A whole different approach, although also in a box version, was chosen by Voigtlander, a more expensive and ambitious brand in Germany. They started even before Zeiss Ikon with the Brillant (not brilliant) series in 1932. The mode resembles the later, popular and high qualityTwin Lens Reflex cameras, but its design and functionally were closer to the box camera from Zeiss Ikon. The Brillant (as shown here in the 1935 model) also uses ‘zone-focusing’ for which one has to estimate the distance to the subject. But to assist this estimate, three situations were marked around the taking lens instead of apertures: Porträt (Portrait), Gruppe (Grouppicture) and Landschaft (Landscape). It made it even more understandable how to set the camera. But the main advantage of the Brillant was the use of a very big and bright mirror viewfinder on top of the box. The image from the upper take on lens was reflected. This could be flipped open for use, as with the latter TLR series.
The early versions all had a metal body, which were replaced by a cheaper bakelite, a polymer in 1937. Interesting fact is the inside accessory holder, a mini storage place for filters. Next to the zone-focusing, a distance scale in meters or feet was available on the lens ring and a depth-of-field scale was provided on top to guide the photographer to make an educated guess of whether the picture will be in focus. Early models had three shutter speeds were provided; B, 1/25 and 1/50s. The slow apertures could be similar to the Zeiss Ikon set at 9 (full aperture), 11 and 22. The model V6 shown from 1937 had an advanced Compur Shutter with respectable shutter times ranging from B up to 1/300s. Also the aperture range was improved with the new Skopar F4,5 lens (4,5; 5,6; 8; 11; 16). The hinged back could be removed to insert film and also here a red viewing window was used as counter for frames. The Brillant was especially popular due to its famous sharp Skopar 75mm lens for 6×6 images.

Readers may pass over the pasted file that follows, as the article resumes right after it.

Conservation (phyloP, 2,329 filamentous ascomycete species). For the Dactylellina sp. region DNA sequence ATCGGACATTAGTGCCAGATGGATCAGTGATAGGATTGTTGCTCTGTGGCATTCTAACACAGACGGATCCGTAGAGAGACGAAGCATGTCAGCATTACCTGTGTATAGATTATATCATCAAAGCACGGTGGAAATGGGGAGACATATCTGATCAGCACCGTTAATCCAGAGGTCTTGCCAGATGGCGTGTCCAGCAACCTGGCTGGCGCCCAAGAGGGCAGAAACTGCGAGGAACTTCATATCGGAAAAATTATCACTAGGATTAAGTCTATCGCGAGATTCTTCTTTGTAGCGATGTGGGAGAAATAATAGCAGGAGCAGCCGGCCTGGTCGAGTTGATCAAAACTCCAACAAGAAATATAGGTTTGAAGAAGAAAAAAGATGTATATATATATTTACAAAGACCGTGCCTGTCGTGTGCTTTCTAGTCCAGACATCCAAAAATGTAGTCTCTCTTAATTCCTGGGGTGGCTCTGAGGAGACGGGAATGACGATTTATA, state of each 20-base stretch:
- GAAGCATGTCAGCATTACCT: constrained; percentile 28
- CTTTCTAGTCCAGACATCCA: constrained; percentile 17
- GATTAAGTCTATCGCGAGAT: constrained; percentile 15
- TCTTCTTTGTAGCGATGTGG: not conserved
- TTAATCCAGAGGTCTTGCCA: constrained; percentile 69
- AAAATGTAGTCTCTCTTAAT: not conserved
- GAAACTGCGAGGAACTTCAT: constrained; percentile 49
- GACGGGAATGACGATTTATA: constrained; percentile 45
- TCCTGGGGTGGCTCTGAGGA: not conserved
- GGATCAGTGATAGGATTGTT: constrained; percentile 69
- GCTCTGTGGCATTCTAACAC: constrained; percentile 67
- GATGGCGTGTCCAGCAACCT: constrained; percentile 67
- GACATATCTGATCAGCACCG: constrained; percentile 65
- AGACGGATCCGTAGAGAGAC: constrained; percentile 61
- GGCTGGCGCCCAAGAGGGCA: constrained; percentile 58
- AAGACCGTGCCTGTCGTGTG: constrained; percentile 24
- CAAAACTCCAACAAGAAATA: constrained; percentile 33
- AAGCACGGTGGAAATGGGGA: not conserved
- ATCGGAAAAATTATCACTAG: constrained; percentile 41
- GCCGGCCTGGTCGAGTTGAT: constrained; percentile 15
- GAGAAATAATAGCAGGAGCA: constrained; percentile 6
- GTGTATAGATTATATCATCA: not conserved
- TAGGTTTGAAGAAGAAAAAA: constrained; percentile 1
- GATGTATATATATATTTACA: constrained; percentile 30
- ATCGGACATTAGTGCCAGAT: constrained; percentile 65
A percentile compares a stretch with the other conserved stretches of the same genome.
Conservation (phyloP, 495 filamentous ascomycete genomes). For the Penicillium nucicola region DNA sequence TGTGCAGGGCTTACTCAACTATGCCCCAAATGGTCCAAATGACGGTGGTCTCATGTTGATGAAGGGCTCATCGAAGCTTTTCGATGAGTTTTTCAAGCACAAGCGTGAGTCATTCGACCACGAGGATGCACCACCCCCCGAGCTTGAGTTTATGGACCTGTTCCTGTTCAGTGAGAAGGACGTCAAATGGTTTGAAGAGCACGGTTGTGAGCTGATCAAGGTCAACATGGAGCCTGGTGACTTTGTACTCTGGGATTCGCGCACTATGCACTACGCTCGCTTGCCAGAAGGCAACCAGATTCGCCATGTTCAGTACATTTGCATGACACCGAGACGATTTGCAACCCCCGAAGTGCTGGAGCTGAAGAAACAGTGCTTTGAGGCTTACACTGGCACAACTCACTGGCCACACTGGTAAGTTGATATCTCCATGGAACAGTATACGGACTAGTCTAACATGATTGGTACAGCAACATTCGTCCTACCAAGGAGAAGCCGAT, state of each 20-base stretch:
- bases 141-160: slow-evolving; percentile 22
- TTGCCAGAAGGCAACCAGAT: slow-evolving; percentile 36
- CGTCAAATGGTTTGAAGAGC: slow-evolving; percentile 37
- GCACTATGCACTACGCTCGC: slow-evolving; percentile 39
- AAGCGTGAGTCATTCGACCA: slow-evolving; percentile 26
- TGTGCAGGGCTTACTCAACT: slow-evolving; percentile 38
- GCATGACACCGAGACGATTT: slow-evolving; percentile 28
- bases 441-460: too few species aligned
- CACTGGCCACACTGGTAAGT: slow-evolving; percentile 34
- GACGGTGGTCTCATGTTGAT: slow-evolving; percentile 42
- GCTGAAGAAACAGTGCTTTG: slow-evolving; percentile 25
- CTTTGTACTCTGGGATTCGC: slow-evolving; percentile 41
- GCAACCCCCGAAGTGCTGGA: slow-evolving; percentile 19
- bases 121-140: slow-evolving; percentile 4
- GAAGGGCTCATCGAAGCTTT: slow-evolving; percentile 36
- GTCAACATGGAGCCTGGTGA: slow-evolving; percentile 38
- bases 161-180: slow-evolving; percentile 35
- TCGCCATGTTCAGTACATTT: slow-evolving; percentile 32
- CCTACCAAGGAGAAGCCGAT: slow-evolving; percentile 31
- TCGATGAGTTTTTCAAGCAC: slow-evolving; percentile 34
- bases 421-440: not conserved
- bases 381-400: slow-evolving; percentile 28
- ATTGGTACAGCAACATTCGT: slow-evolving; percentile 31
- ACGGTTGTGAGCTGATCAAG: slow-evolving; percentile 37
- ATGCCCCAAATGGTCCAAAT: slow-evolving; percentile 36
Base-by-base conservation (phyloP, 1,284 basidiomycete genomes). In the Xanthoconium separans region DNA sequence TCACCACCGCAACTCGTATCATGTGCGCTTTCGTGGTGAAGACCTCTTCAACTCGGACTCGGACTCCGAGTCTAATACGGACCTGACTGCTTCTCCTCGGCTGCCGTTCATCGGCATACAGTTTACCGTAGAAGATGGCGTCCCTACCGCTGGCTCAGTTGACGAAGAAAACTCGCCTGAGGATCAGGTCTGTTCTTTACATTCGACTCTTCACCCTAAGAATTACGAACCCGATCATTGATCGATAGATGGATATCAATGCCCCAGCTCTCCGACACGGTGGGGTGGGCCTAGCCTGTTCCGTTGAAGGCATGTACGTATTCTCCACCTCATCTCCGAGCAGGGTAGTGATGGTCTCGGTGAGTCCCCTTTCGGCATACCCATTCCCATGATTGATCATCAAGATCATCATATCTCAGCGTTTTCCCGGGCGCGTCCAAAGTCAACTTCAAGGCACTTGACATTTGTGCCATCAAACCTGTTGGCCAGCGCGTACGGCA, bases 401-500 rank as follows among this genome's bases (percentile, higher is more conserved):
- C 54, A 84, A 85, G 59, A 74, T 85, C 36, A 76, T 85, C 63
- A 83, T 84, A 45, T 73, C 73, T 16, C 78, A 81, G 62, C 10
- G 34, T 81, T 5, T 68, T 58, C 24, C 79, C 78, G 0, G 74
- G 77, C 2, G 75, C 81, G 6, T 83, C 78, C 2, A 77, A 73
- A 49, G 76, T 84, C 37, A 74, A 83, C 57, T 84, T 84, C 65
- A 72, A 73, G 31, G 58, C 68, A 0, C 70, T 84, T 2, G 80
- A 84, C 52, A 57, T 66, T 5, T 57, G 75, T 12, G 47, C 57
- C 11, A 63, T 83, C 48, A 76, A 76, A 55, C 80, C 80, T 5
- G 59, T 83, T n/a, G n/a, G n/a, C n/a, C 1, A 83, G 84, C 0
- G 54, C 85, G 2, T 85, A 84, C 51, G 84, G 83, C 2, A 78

The next major step took place in 1938, with the introduction of the Focusing Brillant-S. A small opaque spot is added in the brilliant finder to focus on. The viewing and taking lens are coupled outside the body through gears. Zone focussing was obsolete, this could now be controlled and adjusted in real-time by turning the focus wheel and get a visual focus check on a small dot of the ground glass in the viewfinder. The S-model shown had an advanced Compur Shutter with shutter times ranging from B up to 1/300s, but the aperture range was further improved with the faster Skopar F3,5 lens (3,5; 4,5; 5,6; 8; 11; 16). The Box camera soon transformed in a first, sophisticated TLR.
Box cameras are less popular among collectors. They are (too) simple. Such a square box is also not easy to hold. Certainly not to take pictures with it. The Voigtlanders are more advanced because you can shoot from the breast or even the hip. But they remain curiosities. But without this cheap solution, photography would have remained out of reach for thousands. They deserve more respect than just a camera in a box. And the end, with a just a little more luck, they make the same unforgettable memories a any other sophisticated camera.